March 21, 2009

I once thought of reconciliation the same way I thought of a broken bone healing.

My eighth grade year, I played cornerback, and my job on a sweep was to “scrape the alley” to the right of the tight end, get one step ahead of the blocker, and make the tackle. During practice one day, the running back was trying to block me, and he stepped on my left leg.


I found out later that my tibia and fibula had snapped about ten inches above my ankle. Over the next twelve weeks, casts of different sizes, colors, and materials came and went. When the last one finally came off, a knot had formed over the break. “Overcalcification,” the nurse explained. “As the bone knit itself back together, it overcompensated.” She assured me that over time my body would absorb the extra calcium, the knot would disappear, and my leg should be even stronger than before.

I thought that relationships should heal the same way—stronger than before. After both parties come together with broken hearts, take responsibility for the hurts they inflicted, and ask forgiveness of one another, trust fills the rift, and the sweetness, intimacy, and laughter return. Agility and grace return. That relationship no longer walks with a limp.

This depth of wholistic, joy-infused healing certainly does occur in some relationships. I have experienced it. I thought that it was the highest expression of faithfulness and obedience, and thus pursued it with the same fervency that I tried to muster in every aspect of my life. After all, Jesus calls us to be peacemakers. Making peace means becoming a reconciling people. Reconciliation is what we do. I expected all my injured relationships to be stronger than before.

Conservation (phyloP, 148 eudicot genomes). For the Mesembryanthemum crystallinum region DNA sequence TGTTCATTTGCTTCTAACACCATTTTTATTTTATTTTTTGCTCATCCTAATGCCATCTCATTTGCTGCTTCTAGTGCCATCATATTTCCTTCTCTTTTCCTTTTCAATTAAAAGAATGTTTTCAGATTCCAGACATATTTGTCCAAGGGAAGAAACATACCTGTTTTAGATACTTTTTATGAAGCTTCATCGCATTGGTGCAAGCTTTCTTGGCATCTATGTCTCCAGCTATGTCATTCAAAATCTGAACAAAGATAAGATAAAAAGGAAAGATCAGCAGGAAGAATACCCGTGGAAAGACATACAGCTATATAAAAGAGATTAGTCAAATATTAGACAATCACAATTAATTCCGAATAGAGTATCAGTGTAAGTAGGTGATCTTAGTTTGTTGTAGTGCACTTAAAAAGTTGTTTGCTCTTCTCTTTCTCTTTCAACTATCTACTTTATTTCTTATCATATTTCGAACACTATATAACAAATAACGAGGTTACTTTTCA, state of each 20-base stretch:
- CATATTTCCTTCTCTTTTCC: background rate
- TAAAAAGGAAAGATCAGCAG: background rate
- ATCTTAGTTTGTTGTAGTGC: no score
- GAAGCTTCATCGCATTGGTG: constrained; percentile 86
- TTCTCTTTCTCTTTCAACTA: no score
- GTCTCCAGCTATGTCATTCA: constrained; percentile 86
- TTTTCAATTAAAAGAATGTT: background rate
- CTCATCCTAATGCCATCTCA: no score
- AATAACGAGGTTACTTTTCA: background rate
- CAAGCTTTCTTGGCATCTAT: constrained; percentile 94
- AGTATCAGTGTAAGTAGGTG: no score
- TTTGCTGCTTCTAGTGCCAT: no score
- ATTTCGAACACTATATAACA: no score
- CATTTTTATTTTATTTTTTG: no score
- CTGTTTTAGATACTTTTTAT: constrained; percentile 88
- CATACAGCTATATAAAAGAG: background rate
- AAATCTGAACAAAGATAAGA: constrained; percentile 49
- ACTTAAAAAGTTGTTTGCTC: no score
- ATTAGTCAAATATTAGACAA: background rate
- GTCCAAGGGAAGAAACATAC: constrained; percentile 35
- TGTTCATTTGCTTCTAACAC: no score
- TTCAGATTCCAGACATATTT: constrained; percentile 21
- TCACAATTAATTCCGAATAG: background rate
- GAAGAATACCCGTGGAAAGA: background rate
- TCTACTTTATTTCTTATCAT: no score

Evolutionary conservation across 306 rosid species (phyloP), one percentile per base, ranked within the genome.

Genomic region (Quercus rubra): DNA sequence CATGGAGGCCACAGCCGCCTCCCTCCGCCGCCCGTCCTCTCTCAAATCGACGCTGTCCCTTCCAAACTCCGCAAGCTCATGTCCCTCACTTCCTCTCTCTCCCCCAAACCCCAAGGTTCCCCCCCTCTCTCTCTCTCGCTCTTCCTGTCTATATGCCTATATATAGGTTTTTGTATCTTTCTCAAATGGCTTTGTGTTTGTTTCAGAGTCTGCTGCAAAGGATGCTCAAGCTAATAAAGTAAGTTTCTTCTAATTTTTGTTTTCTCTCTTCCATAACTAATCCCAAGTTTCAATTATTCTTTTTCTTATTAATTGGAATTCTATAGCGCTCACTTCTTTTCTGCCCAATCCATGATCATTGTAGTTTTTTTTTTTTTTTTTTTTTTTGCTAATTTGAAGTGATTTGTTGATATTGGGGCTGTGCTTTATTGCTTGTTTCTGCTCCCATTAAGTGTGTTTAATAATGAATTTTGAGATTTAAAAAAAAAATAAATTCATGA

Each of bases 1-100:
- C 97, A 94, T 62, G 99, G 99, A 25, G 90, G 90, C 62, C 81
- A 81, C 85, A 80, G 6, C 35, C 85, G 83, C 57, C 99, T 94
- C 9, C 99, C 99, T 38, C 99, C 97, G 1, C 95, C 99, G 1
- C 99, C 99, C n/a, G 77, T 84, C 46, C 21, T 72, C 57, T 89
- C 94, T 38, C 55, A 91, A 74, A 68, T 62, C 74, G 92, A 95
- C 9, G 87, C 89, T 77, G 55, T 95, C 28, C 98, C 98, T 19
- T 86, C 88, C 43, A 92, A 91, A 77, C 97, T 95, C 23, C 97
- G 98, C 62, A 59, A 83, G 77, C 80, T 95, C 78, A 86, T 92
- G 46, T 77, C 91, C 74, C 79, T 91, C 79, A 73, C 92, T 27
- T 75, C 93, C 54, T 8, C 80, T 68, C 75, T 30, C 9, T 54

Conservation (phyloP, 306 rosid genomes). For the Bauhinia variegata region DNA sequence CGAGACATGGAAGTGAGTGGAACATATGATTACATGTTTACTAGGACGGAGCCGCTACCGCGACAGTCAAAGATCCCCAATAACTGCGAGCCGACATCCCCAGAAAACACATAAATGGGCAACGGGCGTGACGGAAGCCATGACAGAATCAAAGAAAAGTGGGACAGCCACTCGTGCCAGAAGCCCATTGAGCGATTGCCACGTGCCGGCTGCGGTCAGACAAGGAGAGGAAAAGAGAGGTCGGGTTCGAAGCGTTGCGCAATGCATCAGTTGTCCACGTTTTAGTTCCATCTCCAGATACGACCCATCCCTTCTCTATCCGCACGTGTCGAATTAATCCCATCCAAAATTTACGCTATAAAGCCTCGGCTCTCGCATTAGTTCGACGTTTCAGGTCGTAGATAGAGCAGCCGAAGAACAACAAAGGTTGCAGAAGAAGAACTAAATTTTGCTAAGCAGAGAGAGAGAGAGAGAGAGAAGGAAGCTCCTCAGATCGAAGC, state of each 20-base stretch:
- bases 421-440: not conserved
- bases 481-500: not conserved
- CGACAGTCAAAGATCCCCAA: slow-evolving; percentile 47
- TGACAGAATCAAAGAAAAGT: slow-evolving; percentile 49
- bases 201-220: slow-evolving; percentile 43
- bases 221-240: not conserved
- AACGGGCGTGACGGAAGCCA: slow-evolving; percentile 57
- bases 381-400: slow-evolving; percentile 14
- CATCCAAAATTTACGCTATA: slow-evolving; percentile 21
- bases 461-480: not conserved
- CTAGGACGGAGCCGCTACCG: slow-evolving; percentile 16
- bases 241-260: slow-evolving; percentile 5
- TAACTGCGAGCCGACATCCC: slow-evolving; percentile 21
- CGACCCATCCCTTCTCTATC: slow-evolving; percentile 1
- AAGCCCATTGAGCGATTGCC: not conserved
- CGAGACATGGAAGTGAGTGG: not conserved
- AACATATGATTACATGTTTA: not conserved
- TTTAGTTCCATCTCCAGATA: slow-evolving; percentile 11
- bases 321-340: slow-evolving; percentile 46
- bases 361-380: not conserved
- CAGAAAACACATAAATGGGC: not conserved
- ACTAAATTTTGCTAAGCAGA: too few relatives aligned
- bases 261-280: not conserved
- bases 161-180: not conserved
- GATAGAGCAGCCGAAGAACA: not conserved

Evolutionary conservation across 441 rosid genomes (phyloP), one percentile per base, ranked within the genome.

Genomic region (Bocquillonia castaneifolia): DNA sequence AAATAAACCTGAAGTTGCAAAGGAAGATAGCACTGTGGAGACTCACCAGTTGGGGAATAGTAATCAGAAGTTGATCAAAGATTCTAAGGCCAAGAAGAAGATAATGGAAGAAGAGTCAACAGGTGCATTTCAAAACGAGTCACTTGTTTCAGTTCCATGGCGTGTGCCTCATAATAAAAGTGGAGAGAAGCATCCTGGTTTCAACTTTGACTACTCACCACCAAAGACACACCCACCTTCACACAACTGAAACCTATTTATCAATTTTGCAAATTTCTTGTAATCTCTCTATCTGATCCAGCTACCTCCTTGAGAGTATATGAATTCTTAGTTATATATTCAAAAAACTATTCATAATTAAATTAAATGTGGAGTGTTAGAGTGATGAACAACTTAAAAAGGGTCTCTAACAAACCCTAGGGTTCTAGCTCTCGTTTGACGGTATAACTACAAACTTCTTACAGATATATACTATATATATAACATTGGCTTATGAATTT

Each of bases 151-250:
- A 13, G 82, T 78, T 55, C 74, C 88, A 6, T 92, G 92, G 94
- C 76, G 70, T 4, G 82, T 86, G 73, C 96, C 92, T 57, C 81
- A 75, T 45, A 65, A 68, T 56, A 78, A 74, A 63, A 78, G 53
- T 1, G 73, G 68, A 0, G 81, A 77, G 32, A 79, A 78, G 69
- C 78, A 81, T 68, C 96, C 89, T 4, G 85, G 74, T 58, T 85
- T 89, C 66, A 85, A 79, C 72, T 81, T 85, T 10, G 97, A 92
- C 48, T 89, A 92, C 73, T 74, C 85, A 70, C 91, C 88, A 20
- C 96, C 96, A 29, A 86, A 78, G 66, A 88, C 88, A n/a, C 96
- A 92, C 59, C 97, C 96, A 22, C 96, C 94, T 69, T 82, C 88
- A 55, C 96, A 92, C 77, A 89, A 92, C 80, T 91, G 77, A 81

However, what happens when the other person never apologizes? Never admits fault? Denies any wrongdoing and steamrolls one’s vulnerability?

What happens if the person shows no interest in reconciliation and multiplies the offense with more insensitivity and selfishness?

We cannot wait to forgive and move forward into the fullness of life in Christ until the people who hurt us have asked for forgiveness. Sometimes, reconciliation comes with no sweet reunion or tears of relief and gratitude mingled with the other person’s. Sometimes, reconciliation is being cordial, feeling a sincere desire for the other person’s well-being and the relinquishment of our own bitterness and resentment.

Certain relationships never return to us. They walk with a limp out of our lives. God calls us to acknowledge our part in the wounding and breaking and to confess to Him, and if possible, the other person, our sins against that person. He never says, “There’s something wrong with you and your faith if you’re not able to fix every relationship.”

What a relief that He calls me to participate in reconciliation as far as I have the power to do so. He knows I have no power to suck the venom from another person’s heart. 

Praise God for the toppling of impossible standards and the graceful letting go of broken relationships.

I am his child, not his handyman.

One Response to “Reconciliation”

  1. kindbehindtheeyes Says:

    Thank you for this. It was good for my soul.

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